Hemphill: On the passing of Poway’s Rose Bucher

By Allen Hemphill

If ever there was a book that could not be judged by its cover, her name was Rose Bucher.

Allen Hemphill

She appeared to be a slight, quiet, demure, very pretty Midwest farm girl. She was all that until her husband, Cmdr. Lloyd Mark “Pete” Bucher, was captured by the North Koreans along with his crew on the USS Pueblo. That was January 23, 1968.

In the ensuing 12 months, Rose changed. She was strong, poised, absolutely certain and perfectly willing to tell State Department officials off, when they would say, “Now, young lady, you just leave this to us…”

She traveled across the country, accompanied by my wife, who took most of the speeches while Rose handled the TV, radio, and one-on-one interviews. Rose and Jean never turned down an invitation, and their audiences ranged from as few as 30 at Rotary, to thousands at conventions.

Rose, Jean, and I organized a Remember the Pueblo campaign to keep the plight of the crew in the media, no small feat for three rank amateurs. Too many prisoners of the North Koreans were never repatriated home after the Korean War, and Rose was not going to let that happen. She gave interviews wherever and whenever, despite assurances that if she would simply be quiet, diplomacy would eventually win the day. Rose told the State Department officials that she would give them 30 days, and then all hell would break loose. She was as good as her word!

After her first appearance on the “Mike Douglas Show,” the daily mailman became the daily mail truck. We turned the answering of letters over to a group of La Jolla women (Pro-America) who stepped in to help with receiving donations and mailing bumper stickers.

To my knowledge, Rose never turned down an interview or, when she lived with us, failed to take a 2 a.m. call from a shipmate of Pete’s overseas. She was absolutely indefatigable, taking time off only for Sunday Mass and to get her hair done. She never uttered a swear word, or raised her voice, but that voice was unmistakably from a woman who knew what she wanted. That her activity was deemed political by the Johnson administration was a shame, because I never knew her political party affiliation. I would have guessed Democrat. She didn’t want to embarrass the Johnson administration — she wanted the Pueblo crew released from what she knew was terrible torture.

When Pete returned, beaten and starved down from his normal 220 pounds to a shriveled 96 pounds at his lowest, Rose quickly retreated home to become a wife, never missing the limelight and never seeking another public appearance. She had hated the limelight, but did her duty with class.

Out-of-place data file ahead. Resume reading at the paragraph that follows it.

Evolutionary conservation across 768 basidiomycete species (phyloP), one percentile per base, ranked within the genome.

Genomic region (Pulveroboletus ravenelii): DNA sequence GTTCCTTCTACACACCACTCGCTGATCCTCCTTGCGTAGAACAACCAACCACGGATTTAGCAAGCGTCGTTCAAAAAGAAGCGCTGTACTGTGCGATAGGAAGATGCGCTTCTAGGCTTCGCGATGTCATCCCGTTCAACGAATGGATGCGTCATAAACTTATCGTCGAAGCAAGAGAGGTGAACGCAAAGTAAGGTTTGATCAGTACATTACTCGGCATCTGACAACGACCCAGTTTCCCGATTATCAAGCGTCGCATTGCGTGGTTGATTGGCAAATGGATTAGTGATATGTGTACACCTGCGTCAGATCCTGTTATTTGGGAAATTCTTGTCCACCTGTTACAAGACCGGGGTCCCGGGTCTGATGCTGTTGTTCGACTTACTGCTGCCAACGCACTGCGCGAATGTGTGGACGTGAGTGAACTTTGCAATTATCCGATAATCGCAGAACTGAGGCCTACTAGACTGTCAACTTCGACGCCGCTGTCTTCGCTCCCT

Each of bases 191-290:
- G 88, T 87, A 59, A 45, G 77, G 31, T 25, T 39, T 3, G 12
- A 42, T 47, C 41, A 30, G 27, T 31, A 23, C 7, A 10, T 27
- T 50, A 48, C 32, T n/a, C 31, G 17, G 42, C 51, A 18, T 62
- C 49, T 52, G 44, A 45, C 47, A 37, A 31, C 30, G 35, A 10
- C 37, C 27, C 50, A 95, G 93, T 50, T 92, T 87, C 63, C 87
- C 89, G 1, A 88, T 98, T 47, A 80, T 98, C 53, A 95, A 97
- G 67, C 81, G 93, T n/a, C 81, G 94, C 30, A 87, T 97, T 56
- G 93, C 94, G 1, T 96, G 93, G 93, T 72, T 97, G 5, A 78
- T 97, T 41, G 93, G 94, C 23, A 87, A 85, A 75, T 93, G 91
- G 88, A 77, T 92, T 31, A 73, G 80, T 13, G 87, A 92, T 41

Pete had some idea that he wanted to live in East County, but Rose found her home in Poway while Pete was being debriefed in Washington. After a brief conversation he told me, “Do whatever you have to do to get that home for her.”

Rose died peacefully last week in that home.

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Posted by Steve Dreyer on Sep 11 2013. Filed under Columnists. You can follow any responses to this entry through the RSS 2.0. You can skip to the end and leave a response. Pinging is currently not allowed.

6 Comments for “Hemphill: On the passing of Poway’s Rose Bucher”

  1. Barry

    What an absolutely fascinating story! Thanks so very much for sharing this wonderful tribute. "Bravo Zulu" to you, sir.

  2. EducatedThinker

    Allen: Although you and I frequently disagree on matters of politics and policy, we are of one mind on this matter. I too knew Rose and Pete (not nearly as well as you, and I confess that I haven't spoken with Rose in at least a year or more), as well as some of Rose's family from Missouri. Rose Bucher was a beautiful woman in all senses of the word. "Strong and poised" are absolutely correct. She will be missed. And I again offer my warm regards and heartfelt thanks to you for the huge support role you played when Pete was captured and thereafter. "Bravo Zulu" indeed!

  3. Mahalo for the kindness — even crusty old columnists appreciate it.

    There is a new book coming out for the Christmas sales period, titled "Act of War" by Jack Cheevers. Jack had access to many now declassified documents on the Pueblo seizure, and at least in the initial manuscript he covered the activities that Rose was such a leader in — whether that made it passed the Editors or not is always questionable. I know that Jack was about 20,000 words over what the Editors wanted at one point.

    (Writers work hard to protect each word of their "deathless prose" — but Editors are merciless! :-)

    Jack worked on that book for about 15 years, and interviewed just about everyone extensively. He had great respect for Rose and her leadership, and wrote columns about her death in other newspapers. He was greatly impressed, as we all were.

    • Barry

      When you visit the Poway VFW, you will see a very nice framed image of the USS Pueblo displayed prominently upon the canteen bulkhead. If I'm not mistaken, it was donated to us by Rose herself a couple years ago. What an honor.

  4. Pueblo Crewman

    Thank You !!!!

  5. julie

    i am one of the few tourists who has been to north korea and has boarded the pueblo, which sits shamelessly in a downtown canal as a “war trophy”. if i had had it in my power to bring it back — or to BLOW IT UP — i certainly would have!

    i did bring back many anti-US propaganda pamphlets and sent pete the ones about the pueblo after a brief conversation. i hope he used them for dartboards, litter boxes, whatever.

    bless both him and rose for all they did for this country. i was born after the war, but i stand in awe of what they and so many others went through.

    i hope they are both at peace now.

    oh, and may dennis rodman rot in hell!

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